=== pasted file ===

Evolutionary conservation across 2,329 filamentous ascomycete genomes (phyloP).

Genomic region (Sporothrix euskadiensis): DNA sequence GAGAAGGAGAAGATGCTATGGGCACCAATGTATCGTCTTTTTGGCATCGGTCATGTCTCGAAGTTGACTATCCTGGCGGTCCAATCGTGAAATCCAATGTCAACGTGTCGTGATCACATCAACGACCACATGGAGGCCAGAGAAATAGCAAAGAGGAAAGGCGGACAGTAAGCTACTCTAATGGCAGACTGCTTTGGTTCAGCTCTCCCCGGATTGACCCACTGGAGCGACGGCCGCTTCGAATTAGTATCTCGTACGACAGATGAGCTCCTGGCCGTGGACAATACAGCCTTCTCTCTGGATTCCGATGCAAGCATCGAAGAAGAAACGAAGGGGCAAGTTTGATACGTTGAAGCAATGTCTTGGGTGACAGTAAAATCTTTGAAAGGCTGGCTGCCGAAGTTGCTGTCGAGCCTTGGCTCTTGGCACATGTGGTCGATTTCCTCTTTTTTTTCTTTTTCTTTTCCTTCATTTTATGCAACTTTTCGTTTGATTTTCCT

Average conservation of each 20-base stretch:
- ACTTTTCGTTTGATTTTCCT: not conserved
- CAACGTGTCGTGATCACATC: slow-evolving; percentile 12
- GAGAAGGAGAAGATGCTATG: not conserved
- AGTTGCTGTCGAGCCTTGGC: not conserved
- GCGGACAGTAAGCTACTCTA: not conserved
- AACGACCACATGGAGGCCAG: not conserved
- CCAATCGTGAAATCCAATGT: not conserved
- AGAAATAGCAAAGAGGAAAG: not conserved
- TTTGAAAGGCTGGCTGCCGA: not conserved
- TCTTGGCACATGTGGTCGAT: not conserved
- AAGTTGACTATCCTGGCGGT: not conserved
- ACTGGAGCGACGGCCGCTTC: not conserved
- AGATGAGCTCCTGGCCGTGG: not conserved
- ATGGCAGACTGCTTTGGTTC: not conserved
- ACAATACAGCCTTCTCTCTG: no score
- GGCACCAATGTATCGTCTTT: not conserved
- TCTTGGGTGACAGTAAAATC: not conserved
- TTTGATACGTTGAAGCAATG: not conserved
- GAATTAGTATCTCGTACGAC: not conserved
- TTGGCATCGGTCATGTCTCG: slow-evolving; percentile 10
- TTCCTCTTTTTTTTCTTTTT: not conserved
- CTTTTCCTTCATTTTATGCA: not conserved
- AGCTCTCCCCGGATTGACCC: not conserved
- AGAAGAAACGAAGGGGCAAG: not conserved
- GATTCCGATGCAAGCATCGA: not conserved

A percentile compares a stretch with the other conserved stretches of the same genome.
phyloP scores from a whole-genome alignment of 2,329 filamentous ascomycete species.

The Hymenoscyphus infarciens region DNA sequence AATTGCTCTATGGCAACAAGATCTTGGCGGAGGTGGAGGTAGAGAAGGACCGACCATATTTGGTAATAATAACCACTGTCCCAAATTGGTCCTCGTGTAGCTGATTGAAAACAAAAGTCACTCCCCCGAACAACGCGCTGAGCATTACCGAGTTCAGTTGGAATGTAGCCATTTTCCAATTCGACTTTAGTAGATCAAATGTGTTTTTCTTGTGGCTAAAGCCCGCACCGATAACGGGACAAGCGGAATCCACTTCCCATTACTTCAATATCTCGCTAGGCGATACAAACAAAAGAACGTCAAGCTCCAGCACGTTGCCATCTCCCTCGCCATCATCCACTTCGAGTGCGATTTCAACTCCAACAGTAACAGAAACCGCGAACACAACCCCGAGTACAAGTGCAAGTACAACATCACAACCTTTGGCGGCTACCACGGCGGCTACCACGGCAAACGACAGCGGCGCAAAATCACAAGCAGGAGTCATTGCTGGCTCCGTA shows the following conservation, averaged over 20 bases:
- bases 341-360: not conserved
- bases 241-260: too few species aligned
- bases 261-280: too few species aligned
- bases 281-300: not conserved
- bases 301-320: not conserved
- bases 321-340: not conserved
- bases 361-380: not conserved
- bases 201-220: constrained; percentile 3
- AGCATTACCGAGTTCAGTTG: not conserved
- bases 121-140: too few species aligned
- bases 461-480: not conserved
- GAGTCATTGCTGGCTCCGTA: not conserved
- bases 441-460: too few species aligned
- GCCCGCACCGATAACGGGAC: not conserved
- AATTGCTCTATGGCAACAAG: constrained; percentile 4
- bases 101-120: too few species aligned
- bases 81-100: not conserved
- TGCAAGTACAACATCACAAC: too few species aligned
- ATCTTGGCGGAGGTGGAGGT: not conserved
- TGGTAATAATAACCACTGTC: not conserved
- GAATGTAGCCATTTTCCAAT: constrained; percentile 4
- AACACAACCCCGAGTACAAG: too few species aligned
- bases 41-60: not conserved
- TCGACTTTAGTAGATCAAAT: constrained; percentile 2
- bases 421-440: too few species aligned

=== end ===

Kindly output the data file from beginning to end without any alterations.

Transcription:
Evolutionary conservation across 2,329 filamentous ascomycete genomes (phyloP).

Genomic region (Sporothrix euskadiensis): DNA sequence GAGAAGGAGAAGATGCTATGGGCACCAATGTATCGTCTTTTTGGCATCGGTCATGTCTCGAAGTTGACTATCCTGGCGGTCCAATCGTGAAATCCAATGTCAACGTGTCGTGATCACATCAACGACCACATGGAGGCCAGAGAAATAGCAAAGAGGAAAGGCGGACAGTAAGCTACTCTAATGGCAGACTGCTTTGGTTCAGCTCTCCCCGGATTGACCCACTGGAGCGACGGCCGCTTCGAATTAGTATCTCGTACGACAGATGAGCTCCTGGCCGTGGACAATACAGCCTTCTCTCTGGATTCCGATGCAAGCATCGAAGAAGAAACGAAGGGGCAAGTTTGATACGTTGAAGCAATGTCTTGGGTGACAGTAAAATCTTTGAAAGGCTGGCTGCCGAAGTTGCTGTCGAGCCTTGGCTCTTGGCACATGTGGTCGATTTCCTCTTTTTTTTCTTTTTCTTTTCCTTCATTTTATGCAACTTTTCGTTTGATTTTCCT

Average conservation of each 20-base stretch:
- ACTTTTCGTTTGATTTTCCT: not conserved
- CAACGTGTCGTGATCACATC: slow-evolving; percentile 12
- GAGAAGGAGAAGATGCTATG: not conserved
- AGTTGCTGTCGAGCCTTGGC: not conserved
- GCGGACAGTAAGCTACTCTA: not conserved
- AACGACCACATGGAGGCCAG: not conserved
- CCAATCGTGAAATCCAATGT: not conserved
- AGAAATAGCAAAGAGGAAAG: not conserved
- TTTGAAAGGCTGGCTGCCGA: not conserved
- TCTTGGCACATGTGGTCGAT: not conserved
- AAGTTGACTATCCTGGCGGT: not conserved
- ACTGGAGCGACGGCCGCTTC: not conserved
- AGATGAGCTCCTGGCCGTGG: not conserved
- ATGGCAGACTGCTTTGGTTC: not conserved
- ACAATACAGCCTTCTCTCTG: no score
- GGCACCAATGTATCGTCTTT: not conserved
- TCTTGGGTGACAGTAAAATC: not conserved
- TTTGATACGTTGAAGCAATG: not conserved
- GAATTAGTATCTCGTACGAC: not conserved
- TTGGCATCGGTCATGTCTCG: slow-evolving; percentile 10
- TTCCTCTTTTTTTTCTTTTT: not conserved
- CTTTTCCTTCATTTTATGCA: not conserved
- AGCTCTCCCCGGATTGACCC: not conserved
- AGAAGAAACGAAGGGGCAAG: not conserved
- GATTCCGATGCAAGCATCGA: not conserved

A percentile compares a stretch with the other conserved stretches of the same genome.
phyloP scores from a whole-genome alignment of 2,329 filamentous ascomycete species.

The Hymenoscyphus infarciens region DNA sequence AATTGCTCTATGGCAACAAGATCTTGGCGGAGGTGGAGGTAGAGAAGGACCGACCATATTTGGTAATAATAACCACTGTCCCAAATTGGTCCTCGTGTAGCTGATTGAAAACAAAAGTCACTCCCCCGAACAACGCGCTGAGCATTACCGAGTTCAGTTGGAATGTAGCCATTTTCCAATTCGACTTTAGTAGATCAAATGTGTTTTTCTTGTGGCTAAAGCCCGCACCGATAACGGGACAAGCGGAATCCACTTCCCATTACTTCAATATCTCGCTAGGCGATACAAACAAAAGAACGTCAAGCTCCAGCACGTTGCCATCTCCCTCGCCATCATCCACTTCGAGTGCGATTTCAACTCCAACAGTAACAGAAACCGCGAACACAACCCCGAGTACAAGTGCAAGTACAACATCACAACCTTTGGCGGCTACCACGGCGGCTACCACGGCAAACGACAGCGGCGCAAAATCACAAGCAGGAGTCATTGCTGGCTCCGTA shows the following conservation, averaged over 20 bases:
- bases 341-360: not conserved
- bases 241-260: too few species aligned
- bases 261-280: too few species aligned
- bases 281-300: not conserved
- bases 301-320: not conserved
- bases 321-340: not conserved
- bases 361-380: not conserved
- bases 201-220: constrained; percentile 3
- AGCATTACCGAGTTCAGTTG: not conserved
- bases 121-140: too few species aligned
- bases 461-480: not conserved
- GAGTCATTGCTGGCTCCGTA: not conserved
- bases 441-460: too few species aligned
- GCCCGCACCGATAACGGGAC: not conserved
- AATTGCTCTATGGCAACAAG: constrained; percentile 4
- bases 101-120: too few species aligned
- bases 81-100: not conserved
- TGCAAGTACAACATCACAAC: too few species aligned
- ATCTTGGCGGAGGTGGAGGT: not conserved
- TGGTAATAATAACCACTGTC: not conserved
- GAATGTAGCCATTTTCCAAT: constrained; percentile 4
- AACACAACCCCGAGTACAAG: too few species aligned
- bases 41-60: not conserved
- TCGACTTTAGTAGATCAAAT: constrained; percentile 2
- bases 421-440: too few species aligned